Malcolm Owen On March 27, 2004 at 4:49 pm

Nintendo have a lot to answer for, even for this title that has nothing to do with them. They decided to release a small game called "Pokemon" into the West, which just happened to be accompanied by a huge marketing campaign, the most significant of which was a TV show. Since then, TV channels have been quick to scoop up the latest Japanese Kids Show in an attempt to have more "cred" and be "Down wit da kidz", and also cash in on the huge marketing opportunities that go with it. Beyblade happens to be one of these.

Beyblade (The TV show) follows "Tyson" (Annoying kid) and the "Blade Breakers" (Team of annoying kids whom are apparently good at the whole Beyblade thing) as they take on other teams in contests and fights using their "Beyblades" (aka a Top, a gyroscope with plastic bits, a spinning thing). You’d think that this is boring, but it isn’t especially since there’s some sort of soul within each Beyblade (A "Bit Beast"), which affects the battle, usually in a way that ends up with the Blade Breakers winning, so that all the viewers watching it can have a good ending.
The marketing opportunity within Beyblade happens to be the blade itself. Walk into any toy store and you will find tons of parts to create your own, and they even supply official "Beystadiums" to fight in. The real life Beyblades do not have proper working Bit-Chips, as they’re really just bits of plastic with stickers on them, and so all matches end up being a contest of luck rather than skill.

Someone believed that Beyblade would translate well to the computer-games arena. Indeed, it’s probably better to have a virtual representation of a physical manifestation of a fictional being in a game rather than in real life. At least the Bit-Chips would work and have some sort of real bearing in the game. In this title, you take part in a tournament against other bladers in an attempt to become the greatest blader ever (Think of Pokemon’s "Gotta Catch ’em All" with Ash becoming the greatest Pokemon master ever, except replace the word "Pokemon" for "Beyblade" or "Blader". Modern day kids TV doesn’t take much in the way of thought to understand it at all any more, instead it’s all just moronic drivel that mirrors the previous incarnation). Staying true to the series, you can play against various main characters, along with the mysterious "Blader A" and his brothers "Blader B" and "Blader C" at the start of it all. The first three you play against will be the worst players you could possibly play against, usually having a weak blade created for them and with little in the way of control, but against the normal characters it’s a much harder prospect to defeat them.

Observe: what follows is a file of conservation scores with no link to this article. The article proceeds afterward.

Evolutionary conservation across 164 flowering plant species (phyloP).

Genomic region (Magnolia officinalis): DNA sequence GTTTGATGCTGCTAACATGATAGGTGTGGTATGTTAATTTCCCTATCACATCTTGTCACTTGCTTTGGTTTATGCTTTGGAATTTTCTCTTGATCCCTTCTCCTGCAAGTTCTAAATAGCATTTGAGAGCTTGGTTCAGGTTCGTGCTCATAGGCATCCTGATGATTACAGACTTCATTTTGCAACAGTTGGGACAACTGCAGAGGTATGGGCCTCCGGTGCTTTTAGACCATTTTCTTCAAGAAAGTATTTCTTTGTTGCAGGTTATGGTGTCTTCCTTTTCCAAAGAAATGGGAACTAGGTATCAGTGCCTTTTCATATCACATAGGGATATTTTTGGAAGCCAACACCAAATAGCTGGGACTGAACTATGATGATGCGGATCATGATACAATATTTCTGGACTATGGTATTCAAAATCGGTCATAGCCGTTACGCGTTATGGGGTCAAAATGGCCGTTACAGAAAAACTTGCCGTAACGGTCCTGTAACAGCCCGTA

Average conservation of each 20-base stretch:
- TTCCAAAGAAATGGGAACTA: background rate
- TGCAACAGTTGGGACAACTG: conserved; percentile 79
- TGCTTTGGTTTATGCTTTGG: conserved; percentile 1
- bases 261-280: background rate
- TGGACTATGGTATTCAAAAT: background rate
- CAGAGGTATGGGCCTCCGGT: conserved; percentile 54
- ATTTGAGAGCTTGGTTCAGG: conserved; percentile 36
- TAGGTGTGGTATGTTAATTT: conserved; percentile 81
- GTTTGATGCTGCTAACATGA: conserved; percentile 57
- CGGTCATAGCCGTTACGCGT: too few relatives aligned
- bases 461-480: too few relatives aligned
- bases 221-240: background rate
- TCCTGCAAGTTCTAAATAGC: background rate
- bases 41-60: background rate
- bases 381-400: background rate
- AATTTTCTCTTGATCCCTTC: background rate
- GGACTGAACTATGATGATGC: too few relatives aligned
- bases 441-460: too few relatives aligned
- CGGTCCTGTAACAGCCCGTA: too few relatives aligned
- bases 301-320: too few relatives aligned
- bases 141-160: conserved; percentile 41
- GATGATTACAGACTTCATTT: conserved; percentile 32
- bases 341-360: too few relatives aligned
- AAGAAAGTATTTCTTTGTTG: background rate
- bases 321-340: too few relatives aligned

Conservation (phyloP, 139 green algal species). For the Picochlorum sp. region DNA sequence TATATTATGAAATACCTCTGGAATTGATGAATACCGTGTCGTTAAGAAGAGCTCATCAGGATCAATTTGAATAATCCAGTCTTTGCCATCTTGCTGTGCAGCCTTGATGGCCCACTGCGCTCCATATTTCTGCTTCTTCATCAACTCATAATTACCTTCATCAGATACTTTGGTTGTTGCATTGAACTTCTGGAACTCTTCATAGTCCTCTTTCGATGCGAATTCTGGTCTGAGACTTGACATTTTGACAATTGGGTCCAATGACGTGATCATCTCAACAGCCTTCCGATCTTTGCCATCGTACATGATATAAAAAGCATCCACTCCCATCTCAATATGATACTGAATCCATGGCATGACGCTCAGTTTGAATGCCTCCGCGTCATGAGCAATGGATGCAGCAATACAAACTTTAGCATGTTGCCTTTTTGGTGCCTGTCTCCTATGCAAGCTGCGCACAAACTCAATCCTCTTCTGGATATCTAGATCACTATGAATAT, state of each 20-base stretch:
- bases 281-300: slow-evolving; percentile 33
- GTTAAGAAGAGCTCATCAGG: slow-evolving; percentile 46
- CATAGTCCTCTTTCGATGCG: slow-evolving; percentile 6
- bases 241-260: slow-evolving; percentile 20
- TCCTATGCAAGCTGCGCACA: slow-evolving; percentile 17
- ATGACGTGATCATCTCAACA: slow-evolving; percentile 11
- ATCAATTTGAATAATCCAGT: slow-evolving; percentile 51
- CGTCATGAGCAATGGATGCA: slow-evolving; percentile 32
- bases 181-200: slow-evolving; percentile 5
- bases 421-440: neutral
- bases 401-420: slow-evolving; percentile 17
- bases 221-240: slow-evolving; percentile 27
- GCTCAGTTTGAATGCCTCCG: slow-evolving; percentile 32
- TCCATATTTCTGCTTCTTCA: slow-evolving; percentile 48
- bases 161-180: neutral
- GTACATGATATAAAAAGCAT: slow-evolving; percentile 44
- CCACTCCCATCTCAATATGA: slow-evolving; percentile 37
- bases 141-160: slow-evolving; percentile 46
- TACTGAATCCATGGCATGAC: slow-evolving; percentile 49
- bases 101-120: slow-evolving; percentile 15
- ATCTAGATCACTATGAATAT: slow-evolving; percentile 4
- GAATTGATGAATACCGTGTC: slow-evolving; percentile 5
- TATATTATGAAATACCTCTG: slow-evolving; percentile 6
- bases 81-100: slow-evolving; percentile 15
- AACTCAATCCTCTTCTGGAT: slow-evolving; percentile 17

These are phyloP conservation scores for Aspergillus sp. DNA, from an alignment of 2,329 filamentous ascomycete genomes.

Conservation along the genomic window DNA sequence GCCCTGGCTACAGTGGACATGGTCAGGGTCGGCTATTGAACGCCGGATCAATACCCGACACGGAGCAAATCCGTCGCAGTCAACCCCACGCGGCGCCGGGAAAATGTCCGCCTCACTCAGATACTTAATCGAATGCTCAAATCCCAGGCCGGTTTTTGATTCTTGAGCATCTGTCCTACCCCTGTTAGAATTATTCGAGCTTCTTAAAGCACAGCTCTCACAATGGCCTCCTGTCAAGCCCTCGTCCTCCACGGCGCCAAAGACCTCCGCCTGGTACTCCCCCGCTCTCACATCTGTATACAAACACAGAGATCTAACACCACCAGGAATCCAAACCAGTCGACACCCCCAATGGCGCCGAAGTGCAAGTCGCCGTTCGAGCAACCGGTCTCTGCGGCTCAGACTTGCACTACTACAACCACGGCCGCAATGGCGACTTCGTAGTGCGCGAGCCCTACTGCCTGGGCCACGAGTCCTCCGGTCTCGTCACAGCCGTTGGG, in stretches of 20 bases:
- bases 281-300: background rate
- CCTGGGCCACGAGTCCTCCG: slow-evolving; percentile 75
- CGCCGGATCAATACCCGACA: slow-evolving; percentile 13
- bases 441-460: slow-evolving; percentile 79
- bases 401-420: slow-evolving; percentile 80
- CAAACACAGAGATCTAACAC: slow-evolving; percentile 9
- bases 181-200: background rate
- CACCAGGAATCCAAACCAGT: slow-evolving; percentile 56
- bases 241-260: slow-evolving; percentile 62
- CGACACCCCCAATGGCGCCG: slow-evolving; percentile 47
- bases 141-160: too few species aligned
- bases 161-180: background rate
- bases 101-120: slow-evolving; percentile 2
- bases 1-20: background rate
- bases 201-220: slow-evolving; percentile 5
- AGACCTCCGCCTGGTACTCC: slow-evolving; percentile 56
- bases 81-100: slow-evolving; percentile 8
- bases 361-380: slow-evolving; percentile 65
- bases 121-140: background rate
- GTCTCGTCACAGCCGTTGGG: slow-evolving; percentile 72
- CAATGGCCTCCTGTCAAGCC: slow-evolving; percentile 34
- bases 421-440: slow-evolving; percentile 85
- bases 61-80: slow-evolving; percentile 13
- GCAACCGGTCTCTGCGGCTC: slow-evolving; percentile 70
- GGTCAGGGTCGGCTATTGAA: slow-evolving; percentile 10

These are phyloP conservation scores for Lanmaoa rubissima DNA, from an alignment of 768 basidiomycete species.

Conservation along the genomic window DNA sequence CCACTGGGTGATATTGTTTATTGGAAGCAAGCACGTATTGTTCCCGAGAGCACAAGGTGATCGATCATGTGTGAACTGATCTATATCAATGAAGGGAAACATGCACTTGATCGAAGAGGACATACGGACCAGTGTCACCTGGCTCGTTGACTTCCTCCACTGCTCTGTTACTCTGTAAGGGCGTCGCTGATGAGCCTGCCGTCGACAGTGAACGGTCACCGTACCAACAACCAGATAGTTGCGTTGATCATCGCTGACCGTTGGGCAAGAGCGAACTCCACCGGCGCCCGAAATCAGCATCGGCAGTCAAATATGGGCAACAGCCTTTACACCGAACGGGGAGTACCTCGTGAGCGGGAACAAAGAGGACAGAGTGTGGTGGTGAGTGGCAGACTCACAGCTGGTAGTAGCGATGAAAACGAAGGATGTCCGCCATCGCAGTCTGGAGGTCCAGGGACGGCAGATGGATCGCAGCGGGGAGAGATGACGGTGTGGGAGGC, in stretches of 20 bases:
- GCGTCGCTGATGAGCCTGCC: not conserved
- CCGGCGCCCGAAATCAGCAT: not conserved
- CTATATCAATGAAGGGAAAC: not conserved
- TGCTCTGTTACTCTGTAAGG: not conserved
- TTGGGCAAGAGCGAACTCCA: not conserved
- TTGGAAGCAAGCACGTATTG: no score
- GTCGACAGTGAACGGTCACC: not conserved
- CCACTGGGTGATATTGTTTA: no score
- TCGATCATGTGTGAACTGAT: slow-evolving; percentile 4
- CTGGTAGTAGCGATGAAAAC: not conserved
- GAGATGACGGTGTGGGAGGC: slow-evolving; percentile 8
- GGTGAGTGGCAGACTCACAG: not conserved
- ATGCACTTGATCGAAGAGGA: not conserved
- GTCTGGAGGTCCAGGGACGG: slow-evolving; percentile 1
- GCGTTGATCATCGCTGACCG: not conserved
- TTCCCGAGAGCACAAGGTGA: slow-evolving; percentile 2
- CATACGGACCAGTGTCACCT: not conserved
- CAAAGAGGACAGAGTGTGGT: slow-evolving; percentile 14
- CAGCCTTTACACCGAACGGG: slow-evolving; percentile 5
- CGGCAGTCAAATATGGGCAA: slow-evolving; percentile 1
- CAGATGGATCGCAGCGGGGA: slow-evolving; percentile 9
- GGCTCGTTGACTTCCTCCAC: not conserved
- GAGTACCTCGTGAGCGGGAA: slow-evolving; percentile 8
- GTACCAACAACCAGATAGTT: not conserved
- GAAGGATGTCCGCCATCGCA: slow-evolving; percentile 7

Every round has the same formula of "ripping" the blade at the right time for the most speed possible, followed by some marginal control of where your blade goes in the arena. Swerving the blade around in the dish is part of the game, where you have to either destroy your opponent (almost impossible), slow them down (tricky) or throw them out of the arena (fairly likely), and you can do special "attacks" using your Bit-Beast (The thing that lives in the Bit-Chip, naturally) against your opponent, which has a 20% chance of working, and even then it does practically nothing to your opponent at all, but when they do it to you, it’s almost impossible to block, but it also causes tons of damage to your blade. Even the battle itself is pretty boring, with various bars looking like a rip-off of a normal fighting game, and a control system that requires no thought, and hardly any requirement for skill at all.

As expected, by playing the game more you get points, which can be saved up and spent in the shop by getting new parts to create a new blade with. As an incentive to continue playing this is pretty good, and the parts you buy do affect your blade, although only in a minor way. The lack of explanation as to how each part affects your blade is a disappointment, as to a normal person who doesn’t buy the latest toy fad, it becomes a bewildering world of wasted spending, until you find two parts that do actually work together.

The biggest problem with the game is the Announcer (Let us call him "Terry", as his in-game moniker is something so painful to say, even uttering it once makes you lose 40 IQ points)
Terry is a nice man at first. He appears in the show and starts battles as well as some mild commentating for the in-stadium crowd. He’s a bit of a prat then. Terry appears in the game as well, giving insightful comments about what’s going on, how you throw your blade ("What a great launch"…) and even the inaugural "3, 2, 1, Let it riiiip!" at the start of each and every bout. Terry becomes a symbol of everything bad and hateful in the world after the hundredth time he crows something out.

Beyblade is a pretty crap cash-in of a game. The controls are naff, the lack of skill involved is pitiful, and the music is terrible. Terry compounds the problems further, which makes this purchase only for misguided parents for their children’s birthday in an attempt to get something trendy.


Little or none. Depends on how you look at these things.


Unspectacular. If the “Greatest” part of it happens to be the FMV opening sequence directly ripped from the TV show, there’s no hope for the rest of it


“Terry” destroys all hope of decency upon first hearing, but then again the rest of the game’s sound isn’t that good either.


Save your money and get yourself the plastic toy version… hang on…

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